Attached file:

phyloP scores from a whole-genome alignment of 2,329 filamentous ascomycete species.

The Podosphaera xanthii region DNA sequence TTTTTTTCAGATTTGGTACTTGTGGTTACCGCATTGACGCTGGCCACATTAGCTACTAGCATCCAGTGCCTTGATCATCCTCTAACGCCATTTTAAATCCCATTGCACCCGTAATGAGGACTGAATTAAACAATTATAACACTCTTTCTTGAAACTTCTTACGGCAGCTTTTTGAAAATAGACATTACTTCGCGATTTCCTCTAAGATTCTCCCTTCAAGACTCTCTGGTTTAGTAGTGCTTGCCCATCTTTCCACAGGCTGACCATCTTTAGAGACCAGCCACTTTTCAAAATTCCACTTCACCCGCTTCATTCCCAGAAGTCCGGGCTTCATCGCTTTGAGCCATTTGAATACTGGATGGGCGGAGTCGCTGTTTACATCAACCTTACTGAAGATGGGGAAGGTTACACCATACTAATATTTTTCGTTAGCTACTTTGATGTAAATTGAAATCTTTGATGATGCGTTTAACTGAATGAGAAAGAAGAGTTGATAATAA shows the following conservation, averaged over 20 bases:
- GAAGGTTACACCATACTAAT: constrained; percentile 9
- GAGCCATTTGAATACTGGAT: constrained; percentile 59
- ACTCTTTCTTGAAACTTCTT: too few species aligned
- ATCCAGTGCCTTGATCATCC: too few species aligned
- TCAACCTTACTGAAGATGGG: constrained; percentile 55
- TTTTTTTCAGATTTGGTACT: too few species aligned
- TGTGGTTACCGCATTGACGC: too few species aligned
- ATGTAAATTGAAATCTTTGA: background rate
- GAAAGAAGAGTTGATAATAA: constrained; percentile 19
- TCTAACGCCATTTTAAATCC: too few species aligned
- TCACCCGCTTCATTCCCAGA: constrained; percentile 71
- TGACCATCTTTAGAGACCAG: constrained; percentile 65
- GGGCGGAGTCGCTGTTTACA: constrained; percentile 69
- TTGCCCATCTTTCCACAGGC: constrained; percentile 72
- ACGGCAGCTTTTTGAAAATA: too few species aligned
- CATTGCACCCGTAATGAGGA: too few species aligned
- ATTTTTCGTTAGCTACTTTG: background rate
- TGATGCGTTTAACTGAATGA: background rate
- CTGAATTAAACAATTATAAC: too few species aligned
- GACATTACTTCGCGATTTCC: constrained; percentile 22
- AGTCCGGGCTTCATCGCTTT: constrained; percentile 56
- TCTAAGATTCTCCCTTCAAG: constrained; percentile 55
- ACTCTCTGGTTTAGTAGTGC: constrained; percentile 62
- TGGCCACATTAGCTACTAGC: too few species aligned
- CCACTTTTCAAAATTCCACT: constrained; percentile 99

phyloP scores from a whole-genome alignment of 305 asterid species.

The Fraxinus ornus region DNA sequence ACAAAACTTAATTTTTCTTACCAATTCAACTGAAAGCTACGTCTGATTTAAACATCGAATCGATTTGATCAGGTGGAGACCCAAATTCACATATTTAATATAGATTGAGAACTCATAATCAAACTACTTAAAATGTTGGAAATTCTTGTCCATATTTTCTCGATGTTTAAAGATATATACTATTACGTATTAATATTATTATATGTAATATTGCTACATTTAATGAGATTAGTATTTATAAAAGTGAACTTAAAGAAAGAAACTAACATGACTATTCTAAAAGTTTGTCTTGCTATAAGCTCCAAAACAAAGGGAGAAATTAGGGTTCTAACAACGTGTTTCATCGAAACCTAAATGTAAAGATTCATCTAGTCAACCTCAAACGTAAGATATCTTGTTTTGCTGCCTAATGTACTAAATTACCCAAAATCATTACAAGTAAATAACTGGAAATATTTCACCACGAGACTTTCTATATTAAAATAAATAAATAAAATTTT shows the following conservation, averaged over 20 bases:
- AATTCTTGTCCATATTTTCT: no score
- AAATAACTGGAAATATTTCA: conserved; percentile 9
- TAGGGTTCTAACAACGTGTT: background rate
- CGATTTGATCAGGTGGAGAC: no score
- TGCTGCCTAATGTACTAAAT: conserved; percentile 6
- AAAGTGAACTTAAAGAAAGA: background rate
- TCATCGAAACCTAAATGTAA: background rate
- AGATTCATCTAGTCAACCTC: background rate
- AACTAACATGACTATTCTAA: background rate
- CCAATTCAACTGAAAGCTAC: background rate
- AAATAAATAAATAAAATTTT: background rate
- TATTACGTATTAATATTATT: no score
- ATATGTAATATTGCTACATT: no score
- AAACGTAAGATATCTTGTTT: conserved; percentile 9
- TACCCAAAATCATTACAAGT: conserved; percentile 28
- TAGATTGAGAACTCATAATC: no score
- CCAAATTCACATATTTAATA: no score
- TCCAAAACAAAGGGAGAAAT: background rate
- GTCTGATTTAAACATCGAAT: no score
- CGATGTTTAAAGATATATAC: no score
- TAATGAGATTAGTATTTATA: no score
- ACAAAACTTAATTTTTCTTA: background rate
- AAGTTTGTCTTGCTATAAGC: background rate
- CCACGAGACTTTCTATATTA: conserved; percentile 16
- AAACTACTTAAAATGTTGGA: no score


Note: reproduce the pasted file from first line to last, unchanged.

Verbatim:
phyloP scores from a whole-genome alignment of 2,329 filamentous ascomycete species.

The Podosphaera xanthii region DNA sequence TTTTTTTCAGATTTGGTACTTGTGGTTACCGCATTGACGCTGGCCACATTAGCTACTAGCATCCAGTGCCTTGATCATCCTCTAACGCCATTTTAAATCCCATTGCACCCGTAATGAGGACTGAATTAAACAATTATAACACTCTTTCTTGAAACTTCTTACGGCAGCTTTTTGAAAATAGACATTACTTCGCGATTTCCTCTAAGATTCTCCCTTCAAGACTCTCTGGTTTAGTAGTGCTTGCCCATCTTTCCACAGGCTGACCATCTTTAGAGACCAGCCACTTTTCAAAATTCCACTTCACCCGCTTCATTCCCAGAAGTCCGGGCTTCATCGCTTTGAGCCATTTGAATACTGGATGGGCGGAGTCGCTGTTTACATCAACCTTACTGAAGATGGGGAAGGTTACACCATACTAATATTTTTCGTTAGCTACTTTGATGTAAATTGAAATCTTTGATGATGCGTTTAACTGAATGAGAAAGAAGAGTTGATAATAA shows the following conservation, averaged over 20 bases:
- GAAGGTTACACCATACTAAT: constrained; percentile 9
- GAGCCATTTGAATACTGGAT: constrained; percentile 59
- ACTCTTTCTTGAAACTTCTT: too few species aligned
- ATCCAGTGCCTTGATCATCC: too few species aligned
- TCAACCTTACTGAAGATGGG: constrained; percentile 55
- TTTTTTTCAGATTTGGTACT: too few species aligned
- TGTGGTTACCGCATTGACGC: too few species aligned
- ATGTAAATTGAAATCTTTGA: background rate
- GAAAGAAGAGTTGATAATAA: constrained; percentile 19
- TCTAACGCCATTTTAAATCC: too few species aligned
- TCACCCGCTTCATTCCCAGA: constrained; percentile 71
- TGACCATCTTTAGAGACCAG: constrained; percentile 65
- GGGCGGAGTCGCTGTTTACA: constrained; percentile 69
- TTGCCCATCTTTCCACAGGC: constrained; percentile 72
- ACGGCAGCTTTTTGAAAATA: too few species aligned
- CATTGCACCCGTAATGAGGA: too few species aligned
- ATTTTTCGTTAGCTACTTTG: background rate
- TGATGCGTTTAACTGAATGA: background rate
- CTGAATTAAACAATTATAAC: too few species aligned
- GACATTACTTCGCGATTTCC: constrained; percentile 22
- AGTCCGGGCTTCATCGCTTT: constrained; percentile 56
- TCTAAGATTCTCCCTTCAAG: constrained; percentile 55
- ACTCTCTGGTTTAGTAGTGC: constrained; percentile 62
- TGGCCACATTAGCTACTAGC: too few species aligned
- CCACTTTTCAAAATTCCACT: constrained; percentile 99

phyloP scores from a whole-genome alignment of 305 asterid species.

The Fraxinus ornus region DNA sequence ACAAAACTTAATTTTTCTTACCAATTCAACTGAAAGCTACGTCTGATTTAAACATCGAATCGATTTGATCAGGTGGAGACCCAAATTCACATATTTAATATAGATTGAGAACTCATAATCAAACTACTTAAAATGTTGGAAATTCTTGTCCATATTTTCTCGATGTTTAAAGATATATACTATTACGTATTAATATTATTATATGTAATATTGCTACATTTAATGAGATTAGTATTTATAAAAGTGAACTTAAAGAAAGAAACTAACATGACTATTCTAAAAGTTTGTCTTGCTATAAGCTCCAAAACAAAGGGAGAAATTAGGGTTCTAACAACGTGTTTCATCGAAACCTAAATGTAAAGATTCATCTAGTCAACCTCAAACGTAAGATATCTTGTTTTGCTGCCTAATGTACTAAATTACCCAAAATCATTACAAGTAAATAACTGGAAATATTTCACCACGAGACTTTCTATATTAAAATAAATAAATAAAATTTT shows the following conservation, averaged over 20 bases:
- AATTCTTGTCCATATTTTCT: no score
- AAATAACTGGAAATATTTCA: conserved; percentile 9
- TAGGGTTCTAACAACGTGTT: background rate
- CGATTTGATCAGGTGGAGAC: no score
- TGCTGCCTAATGTACTAAAT: conserved; percentile 6
- AAAGTGAACTTAAAGAAAGA: background rate
- TCATCGAAACCTAAATGTAA: background rate
- AGATTCATCTAGTCAACCTC: background rate
- AACTAACATGACTATTCTAA: background rate
- CCAATTCAACTGAAAGCTAC: background rate
- AAATAAATAAATAAAATTTT: background rate
- TATTACGTATTAATATTATT: no score
- ATATGTAATATTGCTACATT: no score
- AAACGTAAGATATCTTGTTT: conserved; percentile 9
- TACCCAAAATCATTACAAGT: conserved; percentile 28
- TAGATTGAGAACTCATAATC: no score
- CCAAATTCACATATTTAATA: no score
- TCCAAAACAAAGGGAGAAAT: background rate
- GTCTGATTTAAACATCGAAT: no score
- CGATGTTTAAAGATATATAC: no score
- TAATGAGATTAGTATTTATA: no score
- ACAAAACTTAATTTTTCTTA: background rate
- AAGTTTGTCTTGCTATAAGC: background rate
- CCACGAGACTTTCTATATTA: conserved; percentile 16
- AAACTACTTAAAATGTTGGA: no score